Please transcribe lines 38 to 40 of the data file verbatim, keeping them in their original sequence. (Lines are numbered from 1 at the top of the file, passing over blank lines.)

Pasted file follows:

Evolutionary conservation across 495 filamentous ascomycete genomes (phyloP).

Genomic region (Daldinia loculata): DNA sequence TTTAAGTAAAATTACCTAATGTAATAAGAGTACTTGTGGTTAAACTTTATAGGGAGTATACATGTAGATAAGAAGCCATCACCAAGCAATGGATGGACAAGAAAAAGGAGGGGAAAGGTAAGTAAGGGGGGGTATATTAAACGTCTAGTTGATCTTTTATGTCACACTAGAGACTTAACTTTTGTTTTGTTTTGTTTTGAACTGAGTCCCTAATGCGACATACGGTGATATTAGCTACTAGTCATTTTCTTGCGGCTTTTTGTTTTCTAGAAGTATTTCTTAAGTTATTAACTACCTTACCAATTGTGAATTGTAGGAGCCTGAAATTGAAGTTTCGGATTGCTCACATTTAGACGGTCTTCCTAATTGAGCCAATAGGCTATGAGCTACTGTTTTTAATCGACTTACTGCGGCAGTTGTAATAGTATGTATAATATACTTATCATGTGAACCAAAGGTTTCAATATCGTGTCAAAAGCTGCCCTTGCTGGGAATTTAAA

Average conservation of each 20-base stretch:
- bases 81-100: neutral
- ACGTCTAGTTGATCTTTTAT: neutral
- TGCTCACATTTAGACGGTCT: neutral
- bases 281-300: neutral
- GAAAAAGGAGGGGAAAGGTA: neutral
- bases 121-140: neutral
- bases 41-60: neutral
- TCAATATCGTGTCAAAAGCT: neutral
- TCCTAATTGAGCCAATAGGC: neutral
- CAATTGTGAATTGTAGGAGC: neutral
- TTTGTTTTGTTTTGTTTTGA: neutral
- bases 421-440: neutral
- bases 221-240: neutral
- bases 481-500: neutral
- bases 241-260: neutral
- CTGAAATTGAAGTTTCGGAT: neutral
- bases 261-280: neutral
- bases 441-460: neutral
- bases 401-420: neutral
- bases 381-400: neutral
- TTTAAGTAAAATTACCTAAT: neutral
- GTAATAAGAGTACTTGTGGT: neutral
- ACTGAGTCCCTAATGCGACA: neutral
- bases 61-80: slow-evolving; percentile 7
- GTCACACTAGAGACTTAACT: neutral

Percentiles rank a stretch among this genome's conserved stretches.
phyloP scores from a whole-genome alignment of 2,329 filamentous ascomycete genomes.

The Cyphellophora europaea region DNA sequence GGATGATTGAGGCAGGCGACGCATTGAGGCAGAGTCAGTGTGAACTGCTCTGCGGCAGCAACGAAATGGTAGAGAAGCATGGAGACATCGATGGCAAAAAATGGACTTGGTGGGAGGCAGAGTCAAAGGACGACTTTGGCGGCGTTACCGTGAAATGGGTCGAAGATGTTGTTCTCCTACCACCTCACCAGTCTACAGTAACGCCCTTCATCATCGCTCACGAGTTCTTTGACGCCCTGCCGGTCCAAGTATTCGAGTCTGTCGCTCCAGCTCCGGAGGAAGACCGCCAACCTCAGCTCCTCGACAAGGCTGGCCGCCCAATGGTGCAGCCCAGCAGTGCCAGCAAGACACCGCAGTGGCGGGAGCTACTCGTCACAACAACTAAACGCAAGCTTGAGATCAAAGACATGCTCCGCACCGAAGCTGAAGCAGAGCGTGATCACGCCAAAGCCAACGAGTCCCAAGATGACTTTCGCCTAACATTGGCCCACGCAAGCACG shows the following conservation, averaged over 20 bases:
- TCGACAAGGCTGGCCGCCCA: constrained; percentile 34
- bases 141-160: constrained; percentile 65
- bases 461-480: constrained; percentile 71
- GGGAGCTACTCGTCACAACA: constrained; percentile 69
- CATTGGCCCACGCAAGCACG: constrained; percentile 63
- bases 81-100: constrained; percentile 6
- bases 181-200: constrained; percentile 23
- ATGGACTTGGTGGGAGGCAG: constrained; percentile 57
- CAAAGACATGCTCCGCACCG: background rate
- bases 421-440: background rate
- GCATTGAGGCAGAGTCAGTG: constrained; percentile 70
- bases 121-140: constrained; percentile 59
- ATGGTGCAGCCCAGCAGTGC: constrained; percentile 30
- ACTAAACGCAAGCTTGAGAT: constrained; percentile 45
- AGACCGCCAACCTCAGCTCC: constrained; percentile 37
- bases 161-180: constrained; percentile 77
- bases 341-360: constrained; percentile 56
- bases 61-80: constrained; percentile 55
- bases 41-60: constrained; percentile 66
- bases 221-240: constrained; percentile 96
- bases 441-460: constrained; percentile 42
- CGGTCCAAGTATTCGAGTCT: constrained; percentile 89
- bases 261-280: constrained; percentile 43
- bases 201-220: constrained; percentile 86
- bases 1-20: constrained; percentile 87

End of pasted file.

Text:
- bases 181-200: constrained; percentile 23
- ATGGACTTGGTGGGAGGCAG: constrained; percentile 57
- CAAAGACATGCTCCGCACCG: background rate